He references the song again.

“As I got older, I began to understand what the song said, not just how it made me feel. It was that message of wanting to make the world a better place by being the person I am. Behind the dancing man is a man who cares about the world and the people in it, and the next smile, the next advancement you can make.”

He then laughs his unmistakable laugh that fills the room.

“We all have a chance to make the world a better place. Or not. And we each have a special skill to do that. I believe mine is dance. And that’s what I am doing every time I teach it.”

Kevin Glasper returns this fall to the McKinney Center in Jonesborough to teach hip hop levels one and two.

For information about the hip hop class or other classes at the McKinney Center, contact McKinney Center Director Theresa Hammons at or by calling (423) 753-0562.

To see all classes, download the online catalog at this link:

Robo camp builds education

David Crockett student Austyn Shelton readies the next robot at the robo camp.


Staff Writer

The Historic Jonesborough Visitor’s Center had a few extra guests Thursday and Friday, July 13 and 14, as the FIRST Robotics Team held a “Robo Camp” for middle school students — a camp designed to give would-be scientists a chance to build robots with the help of David Crockett High School’s robotics students.

But Crockett’s drafting teacher, Guy McAmis said he wasn’t just hoping to see his students assist future Crockett Pioneers at this year’s camp; he was hoping it would pull in students from all across Washington County.

“The reason we’re doing it at the Visitor’s Center is the robotics team is made up of Daniel Boone and also David Crockett High School kids. So we wanted to include both sides of the county,” McAmis said. “I had one that was from the other side of the county. I’m trying to work on that. I want those students over here with us. That’s the reason we’re here instead of doing it at Crockett. That way it’s a neutral place.”

The camp not only serves as an educational event for students in the summertime, but it also serves as a fundraiser for the FIRST Robotics team. Each spot in the camp costs $15 which includes a lunch for both days of the camp and goes towards the robotics team’s fund.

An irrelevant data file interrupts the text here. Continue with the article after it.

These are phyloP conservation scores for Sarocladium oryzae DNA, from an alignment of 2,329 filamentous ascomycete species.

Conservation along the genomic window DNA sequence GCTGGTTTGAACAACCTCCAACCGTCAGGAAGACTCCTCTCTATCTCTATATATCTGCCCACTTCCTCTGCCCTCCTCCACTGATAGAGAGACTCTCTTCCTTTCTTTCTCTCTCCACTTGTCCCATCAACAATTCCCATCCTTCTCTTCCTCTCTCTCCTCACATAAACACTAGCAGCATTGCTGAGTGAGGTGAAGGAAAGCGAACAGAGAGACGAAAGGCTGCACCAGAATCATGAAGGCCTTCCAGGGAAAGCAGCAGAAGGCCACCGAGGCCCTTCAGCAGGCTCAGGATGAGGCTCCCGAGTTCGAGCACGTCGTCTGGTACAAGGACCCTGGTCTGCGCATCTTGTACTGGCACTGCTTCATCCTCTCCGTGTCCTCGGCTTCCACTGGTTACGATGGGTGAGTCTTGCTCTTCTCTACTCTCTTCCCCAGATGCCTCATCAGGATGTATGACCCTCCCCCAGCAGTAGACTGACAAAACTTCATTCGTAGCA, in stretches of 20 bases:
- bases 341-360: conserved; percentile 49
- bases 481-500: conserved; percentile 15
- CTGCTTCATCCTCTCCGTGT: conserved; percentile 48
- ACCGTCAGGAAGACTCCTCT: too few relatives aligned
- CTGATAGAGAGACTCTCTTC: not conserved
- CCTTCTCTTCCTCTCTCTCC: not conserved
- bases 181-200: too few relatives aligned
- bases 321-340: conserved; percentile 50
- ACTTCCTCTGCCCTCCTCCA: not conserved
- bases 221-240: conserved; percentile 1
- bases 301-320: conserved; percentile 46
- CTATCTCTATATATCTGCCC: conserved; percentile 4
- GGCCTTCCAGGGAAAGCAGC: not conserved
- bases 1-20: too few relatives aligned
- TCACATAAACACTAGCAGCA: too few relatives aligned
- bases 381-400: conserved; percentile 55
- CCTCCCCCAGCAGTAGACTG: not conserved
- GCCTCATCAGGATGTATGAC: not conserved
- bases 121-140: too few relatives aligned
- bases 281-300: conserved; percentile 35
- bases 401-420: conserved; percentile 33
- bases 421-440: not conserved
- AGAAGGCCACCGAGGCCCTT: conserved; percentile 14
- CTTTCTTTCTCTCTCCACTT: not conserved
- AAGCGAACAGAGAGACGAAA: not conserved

“We want to make this at least an annual thing. We want to use it as a fundraiser,” McAmis explained. “We’re just feeling our way through to see how we want to improve and do it during the school year itself.

“We got to looking at our budget from last year and these kids raised a little over $25,000 to do two events. We’re trying to do these things as fundraisers. (Robo Camp) is successful on a small scale, but we would like to make it a bigger scale.”

The kids worked as a team, building robots out of Legos to compete against the other robo teams in a competition at the end of Thursday and Friday’s sessions. But the middle schoolers aren’t the only ones learning something here; McAmis specifically wanted to involve his high school students in the camp as a learning tool for them as well.

“This is my philosophy; if they teach, they learn. As they’re teaching these kids to program these robots and put them together, they’re learning themselves,” McAmis said. “They’ve got to deal with different personalities to be able to do this. I’ve got a couple in here that are a little on the rambunctious side. And then I’ve got some that their parents wanted them to have something to do. We’ve just had a good time. And they’ve had a good time.”

Apart from learning more about robotics, McAmis is also hoping the camp will spark an interest in some of these middle schoolers. And if these middle schoolers become interested in robotics, they can also join their middle school’s robotics team.

“We want to get these middle schoolers involved early,” he said. “I know there’s one lady whose daughter is here. She said the one daughter’s into sports and the other one’s not. She likes to program things. She’s been here two days and she’s very enthusiastic.

“If I can just get one or two kids who are on fire for this—this is not for everyone, I know that—but if I can get just a couple that really enjoy this, it makes it all worth wild.”